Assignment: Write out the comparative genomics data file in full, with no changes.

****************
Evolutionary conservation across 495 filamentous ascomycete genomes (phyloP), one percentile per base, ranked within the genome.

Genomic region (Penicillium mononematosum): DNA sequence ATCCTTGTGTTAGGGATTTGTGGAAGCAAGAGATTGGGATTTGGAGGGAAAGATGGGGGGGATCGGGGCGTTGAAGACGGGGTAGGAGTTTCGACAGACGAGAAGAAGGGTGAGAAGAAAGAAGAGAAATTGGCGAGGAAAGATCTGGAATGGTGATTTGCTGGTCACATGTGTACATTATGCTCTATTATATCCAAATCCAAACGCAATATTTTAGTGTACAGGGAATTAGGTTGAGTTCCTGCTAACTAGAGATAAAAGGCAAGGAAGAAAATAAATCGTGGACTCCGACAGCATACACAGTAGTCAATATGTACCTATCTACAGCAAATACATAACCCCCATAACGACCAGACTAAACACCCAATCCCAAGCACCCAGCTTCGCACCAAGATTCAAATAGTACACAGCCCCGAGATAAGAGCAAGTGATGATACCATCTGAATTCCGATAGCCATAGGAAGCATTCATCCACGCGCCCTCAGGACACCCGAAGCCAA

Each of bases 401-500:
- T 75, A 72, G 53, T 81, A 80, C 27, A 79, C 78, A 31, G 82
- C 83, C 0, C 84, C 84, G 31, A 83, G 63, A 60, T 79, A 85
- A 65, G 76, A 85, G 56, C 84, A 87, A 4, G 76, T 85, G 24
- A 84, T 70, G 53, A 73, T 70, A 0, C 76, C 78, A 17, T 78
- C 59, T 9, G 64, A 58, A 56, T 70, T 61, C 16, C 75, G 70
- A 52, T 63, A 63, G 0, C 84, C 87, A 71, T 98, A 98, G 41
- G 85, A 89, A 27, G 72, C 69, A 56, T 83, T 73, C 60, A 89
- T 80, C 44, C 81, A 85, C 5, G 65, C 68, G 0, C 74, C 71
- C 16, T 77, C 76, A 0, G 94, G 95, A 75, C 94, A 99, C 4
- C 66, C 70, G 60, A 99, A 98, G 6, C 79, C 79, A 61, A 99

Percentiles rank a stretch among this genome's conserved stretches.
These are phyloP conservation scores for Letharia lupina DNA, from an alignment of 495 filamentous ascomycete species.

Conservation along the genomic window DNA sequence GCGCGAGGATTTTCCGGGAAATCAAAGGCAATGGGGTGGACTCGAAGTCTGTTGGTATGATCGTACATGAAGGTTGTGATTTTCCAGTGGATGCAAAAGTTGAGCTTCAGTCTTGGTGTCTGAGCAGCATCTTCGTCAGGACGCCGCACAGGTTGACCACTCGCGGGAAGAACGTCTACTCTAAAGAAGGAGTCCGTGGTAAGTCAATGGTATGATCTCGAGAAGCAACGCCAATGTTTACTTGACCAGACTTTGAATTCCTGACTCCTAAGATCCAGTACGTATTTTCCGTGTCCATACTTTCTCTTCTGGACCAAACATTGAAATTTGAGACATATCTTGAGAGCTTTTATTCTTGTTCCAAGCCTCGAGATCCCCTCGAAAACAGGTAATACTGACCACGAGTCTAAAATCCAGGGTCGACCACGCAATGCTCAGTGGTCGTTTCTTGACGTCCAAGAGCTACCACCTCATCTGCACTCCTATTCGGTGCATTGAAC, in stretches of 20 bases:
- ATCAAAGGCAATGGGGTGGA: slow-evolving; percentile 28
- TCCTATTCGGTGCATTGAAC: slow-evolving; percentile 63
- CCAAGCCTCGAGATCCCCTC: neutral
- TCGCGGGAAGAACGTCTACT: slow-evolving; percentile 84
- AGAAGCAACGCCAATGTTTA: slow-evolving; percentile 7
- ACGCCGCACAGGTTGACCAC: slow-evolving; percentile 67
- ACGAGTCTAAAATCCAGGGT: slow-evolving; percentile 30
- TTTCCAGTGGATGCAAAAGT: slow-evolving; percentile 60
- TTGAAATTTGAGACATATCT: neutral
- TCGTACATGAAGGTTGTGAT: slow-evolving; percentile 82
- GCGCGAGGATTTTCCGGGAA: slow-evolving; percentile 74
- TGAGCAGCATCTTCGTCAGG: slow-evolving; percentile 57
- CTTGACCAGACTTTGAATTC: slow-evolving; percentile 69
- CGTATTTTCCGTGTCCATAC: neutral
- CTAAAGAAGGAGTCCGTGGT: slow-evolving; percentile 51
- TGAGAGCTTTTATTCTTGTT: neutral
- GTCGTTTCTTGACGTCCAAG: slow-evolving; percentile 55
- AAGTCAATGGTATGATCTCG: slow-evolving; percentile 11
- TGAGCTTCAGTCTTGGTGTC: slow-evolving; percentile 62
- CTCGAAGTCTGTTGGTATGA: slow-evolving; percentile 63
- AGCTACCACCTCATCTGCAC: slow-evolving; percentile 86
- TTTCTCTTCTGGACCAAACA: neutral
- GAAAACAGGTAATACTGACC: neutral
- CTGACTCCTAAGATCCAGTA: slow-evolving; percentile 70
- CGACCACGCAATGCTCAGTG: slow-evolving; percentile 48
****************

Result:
Evolutionary conservation across 495 filamentous ascomycete genomes (phyloP), one percentile per base, ranked within the genome.

Genomic region (Penicillium mononematosum): DNA sequence ATCCTTGTGTTAGGGATTTGTGGAAGCAAGAGATTGGGATTTGGAGGGAAAGATGGGGGGGATCGGGGCGTTGAAGACGGGGTAGGAGTTTCGACAGACGAGAAGAAGGGTGAGAAGAAAGAAGAGAAATTGGCGAGGAAAGATCTGGAATGGTGATTTGCTGGTCACATGTGTACATTATGCTCTATTATATCCAAATCCAAACGCAATATTTTAGTGTACAGGGAATTAGGTTGAGTTCCTGCTAACTAGAGATAAAAGGCAAGGAAGAAAATAAATCGTGGACTCCGACAGCATACACAGTAGTCAATATGTACCTATCTACAGCAAATACATAACCCCCATAACGACCAGACTAAACACCCAATCCCAAGCACCCAGCTTCGCACCAAGATTCAAATAGTACACAGCCCCGAGATAAGAGCAAGTGATGATACCATCTGAATTCCGATAGCCATAGGAAGCATTCATCCACGCGCCCTCAGGACACCCGAAGCCAA

Each of bases 401-500:
- T 75, A 72, G 53, T 81, A 80, C 27, A 79, C 78, A 31, G 82
- C 83, C 0, C 84, C 84, G 31, A 83, G 63, A 60, T 79, A 85
- A 65, G 76, A 85, G 56, C 84, A 87, A 4, G 76, T 85, G 24
- A 84, T 70, G 53, A 73, T 70, A 0, C 76, C 78, A 17, T 78
- C 59, T 9, G 64, A 58, A 56, T 70, T 61, C 16, C 75, G 70
- A 52, T 63, A 63, G 0, C 84, C 87, A 71, T 98, A 98, G 41
- G 85, A 89, A 27, G 72, C 69, A 56, T 83, T 73, C 60, A 89
- T 80, C 44, C 81, A 85, C 5, G 65, C 68, G 0, C 74, C 71
- C 16, T 77, C 76, A 0, G 94, G 95, A 75, C 94, A 99, C 4
- C 66, C 70, G 60, A 99, A 98, G 6, C 79, C 79, A 61, A 99

Percentiles rank a stretch among this genome's conserved stretches.
These are phyloP conservation scores for Letharia lupina DNA, from an alignment of 495 filamentous ascomycete species.

Conservation along the genomic window DNA sequence GCGCGAGGATTTTCCGGGAAATCAAAGGCAATGGGGTGGACTCGAAGTCTGTTGGTATGATCGTACATGAAGGTTGTGATTTTCCAGTGGATGCAAAAGTTGAGCTTCAGTCTTGGTGTCTGAGCAGCATCTTCGTCAGGACGCCGCACAGGTTGACCACTCGCGGGAAGAACGTCTACTCTAAAGAAGGAGTCCGTGGTAAGTCAATGGTATGATCTCGAGAAGCAACGCCAATGTTTACTTGACCAGACTTTGAATTCCTGACTCCTAAGATCCAGTACGTATTTTCCGTGTCCATACTTTCTCTTCTGGACCAAACATTGAAATTTGAGACATATCTTGAGAGCTTTTATTCTTGTTCCAAGCCTCGAGATCCCCTCGAAAACAGGTAATACTGACCACGAGTCTAAAATCCAGGGTCGACCACGCAATGCTCAGTGGTCGTTTCTTGACGTCCAAGAGCTACCACCTCATCTGCACTCCTATTCGGTGCATTGAAC, in stretches of 20 bases:
- ATCAAAGGCAATGGGGTGGA: slow-evolving; percentile 28
- TCCTATTCGGTGCATTGAAC: slow-evolving; percentile 63
- CCAAGCCTCGAGATCCCCTC: neutral
- TCGCGGGAAGAACGTCTACT: slow-evolving; percentile 84
- AGAAGCAACGCCAATGTTTA: slow-evolving; percentile 7
- ACGCCGCACAGGTTGACCAC: slow-evolving; percentile 67
- ACGAGTCTAAAATCCAGGGT: slow-evolving; percentile 30
- TTTCCAGTGGATGCAAAAGT: slow-evolving; percentile 60
- TTGAAATTTGAGACATATCT: neutral
- TCGTACATGAAGGTTGTGAT: slow-evolving; percentile 82
- GCGCGAGGATTTTCCGGGAA: slow-evolving; percentile 74
- TGAGCAGCATCTTCGTCAGG: slow-evolving; percentile 57
- CTTGACCAGACTTTGAATTC: slow-evolving; percentile 69
- CGTATTTTCCGTGTCCATAC: neutral
- CTAAAGAAGGAGTCCGTGGT: slow-evolving; percentile 51
- TGAGAGCTTTTATTCTTGTT: neutral
- GTCGTTTCTTGACGTCCAAG: slow-evolving; percentile 55
- AAGTCAATGGTATGATCTCG: slow-evolving; percentile 11
- TGAGCTTCAGTCTTGGTGTC: slow-evolving; percentile 62
- CTCGAAGTCTGTTGGTATGA: slow-evolving; percentile 63
- AGCTACCACCTCATCTGCAC: slow-evolving; percentile 86
- TTTCTCTTCTGGACCAAACA: neutral
- GAAAACAGGTAATACTGACC: neutral
- CTGACTCCTAAGATCCAGTA: slow-evolving; percentile 70
- CGACCACGCAATGCTCAGTG: slow-evolving; percentile 48